TMC; Mamata’s party started attacking Congress workers in Burdwan, Birbhum and Nadia districts and Congress is also feeling the heat of the turf war unleashed against it them by its one time alliance partner. Congress has a solid support base (all four MPs are from these districts) in Malda, Murshidabad and North Dinajpur, TMC initiated horse-trading and lured away a number of MLAs and district-level leaders.
CPI (M) and Congress have realized that unless they do something to protect polling booths from being captured by TMC workers they won’t make any headway in Bengal. High-handed governance, the TMC will continue to be in power and that no matter how much public discontent may be brewing against the Mamata government for its partisan attitude and corrupt.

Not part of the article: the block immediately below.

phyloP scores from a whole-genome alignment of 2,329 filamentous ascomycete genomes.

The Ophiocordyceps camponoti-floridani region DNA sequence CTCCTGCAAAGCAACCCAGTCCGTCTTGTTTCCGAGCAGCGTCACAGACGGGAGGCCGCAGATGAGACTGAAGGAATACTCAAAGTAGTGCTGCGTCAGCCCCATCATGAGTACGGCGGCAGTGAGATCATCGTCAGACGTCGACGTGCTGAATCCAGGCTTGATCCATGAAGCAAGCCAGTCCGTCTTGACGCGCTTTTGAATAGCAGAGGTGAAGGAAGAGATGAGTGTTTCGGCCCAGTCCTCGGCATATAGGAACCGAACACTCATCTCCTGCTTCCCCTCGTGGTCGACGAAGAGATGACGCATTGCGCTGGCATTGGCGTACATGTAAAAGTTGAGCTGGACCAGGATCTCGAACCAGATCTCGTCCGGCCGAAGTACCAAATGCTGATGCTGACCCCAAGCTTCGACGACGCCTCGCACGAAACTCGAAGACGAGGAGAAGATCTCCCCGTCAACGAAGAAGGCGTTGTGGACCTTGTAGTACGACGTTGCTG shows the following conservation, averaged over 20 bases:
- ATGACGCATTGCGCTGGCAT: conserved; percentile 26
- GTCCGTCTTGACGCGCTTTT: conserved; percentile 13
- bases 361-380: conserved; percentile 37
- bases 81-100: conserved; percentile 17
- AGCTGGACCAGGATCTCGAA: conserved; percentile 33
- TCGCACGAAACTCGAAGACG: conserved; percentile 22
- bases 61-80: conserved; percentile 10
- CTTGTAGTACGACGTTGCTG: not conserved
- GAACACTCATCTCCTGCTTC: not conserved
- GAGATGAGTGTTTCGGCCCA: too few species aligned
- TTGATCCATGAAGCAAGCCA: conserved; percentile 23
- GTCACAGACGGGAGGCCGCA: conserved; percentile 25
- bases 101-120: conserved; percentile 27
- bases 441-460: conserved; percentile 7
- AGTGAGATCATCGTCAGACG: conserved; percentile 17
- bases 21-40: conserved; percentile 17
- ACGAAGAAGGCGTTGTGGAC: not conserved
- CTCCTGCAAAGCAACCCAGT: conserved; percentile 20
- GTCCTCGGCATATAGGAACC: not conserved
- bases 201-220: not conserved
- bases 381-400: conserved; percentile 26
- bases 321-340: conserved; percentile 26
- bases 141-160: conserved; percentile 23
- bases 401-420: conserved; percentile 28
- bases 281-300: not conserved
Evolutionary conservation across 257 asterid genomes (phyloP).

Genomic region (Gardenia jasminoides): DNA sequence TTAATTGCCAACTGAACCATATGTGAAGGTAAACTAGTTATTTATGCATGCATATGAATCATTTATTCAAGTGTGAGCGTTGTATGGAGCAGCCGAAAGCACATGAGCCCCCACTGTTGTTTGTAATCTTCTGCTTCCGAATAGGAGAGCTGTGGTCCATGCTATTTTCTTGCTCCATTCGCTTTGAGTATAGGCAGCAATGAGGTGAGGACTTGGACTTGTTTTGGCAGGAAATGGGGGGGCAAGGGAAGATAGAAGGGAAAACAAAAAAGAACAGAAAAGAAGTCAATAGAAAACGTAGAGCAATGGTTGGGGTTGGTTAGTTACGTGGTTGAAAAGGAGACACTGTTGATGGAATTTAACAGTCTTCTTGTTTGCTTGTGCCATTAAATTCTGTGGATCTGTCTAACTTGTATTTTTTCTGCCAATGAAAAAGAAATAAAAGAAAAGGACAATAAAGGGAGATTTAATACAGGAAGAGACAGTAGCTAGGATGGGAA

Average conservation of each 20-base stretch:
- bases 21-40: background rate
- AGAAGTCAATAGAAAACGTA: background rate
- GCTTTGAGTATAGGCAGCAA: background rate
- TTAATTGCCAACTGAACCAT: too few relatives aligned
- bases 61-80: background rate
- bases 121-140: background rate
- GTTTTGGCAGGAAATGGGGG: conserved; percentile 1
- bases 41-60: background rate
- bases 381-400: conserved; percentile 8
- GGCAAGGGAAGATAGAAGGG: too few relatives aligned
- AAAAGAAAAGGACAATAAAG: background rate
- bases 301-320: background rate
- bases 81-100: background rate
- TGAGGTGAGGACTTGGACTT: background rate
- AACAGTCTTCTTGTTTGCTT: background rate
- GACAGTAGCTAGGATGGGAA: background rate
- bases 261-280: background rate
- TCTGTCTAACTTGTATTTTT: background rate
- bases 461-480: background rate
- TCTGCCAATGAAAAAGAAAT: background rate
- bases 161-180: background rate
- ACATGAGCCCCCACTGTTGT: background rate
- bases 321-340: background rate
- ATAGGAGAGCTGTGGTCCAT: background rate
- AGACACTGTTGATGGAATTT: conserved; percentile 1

Thus, the ‘Siliguri model’ was born; Left and Congress together resisted the TMC’s bid to capture polling booths during Siliguri Corporation election in October last year, with the Left defeating the TMC to form the board. The Siliguri Mahokuma Parishad election was followed by a similar victory. The idea of coming together to form an alliance ahead of the May assembly elections germinated in both camps with these successes.
In Delhi, West Bengal and Kerala however, one pressing problem remains at the forefront for the leaders of both parties will go to the polls simultaneously, along with Assam and Pondicherry. The Left and the Congress are the main contenders in Kerala. In Bengal, If they form an alliance they might have to face many uneasy questions from voters in Kerala. In West Bengal the solution to this riddle might lead both the parties to a new phase.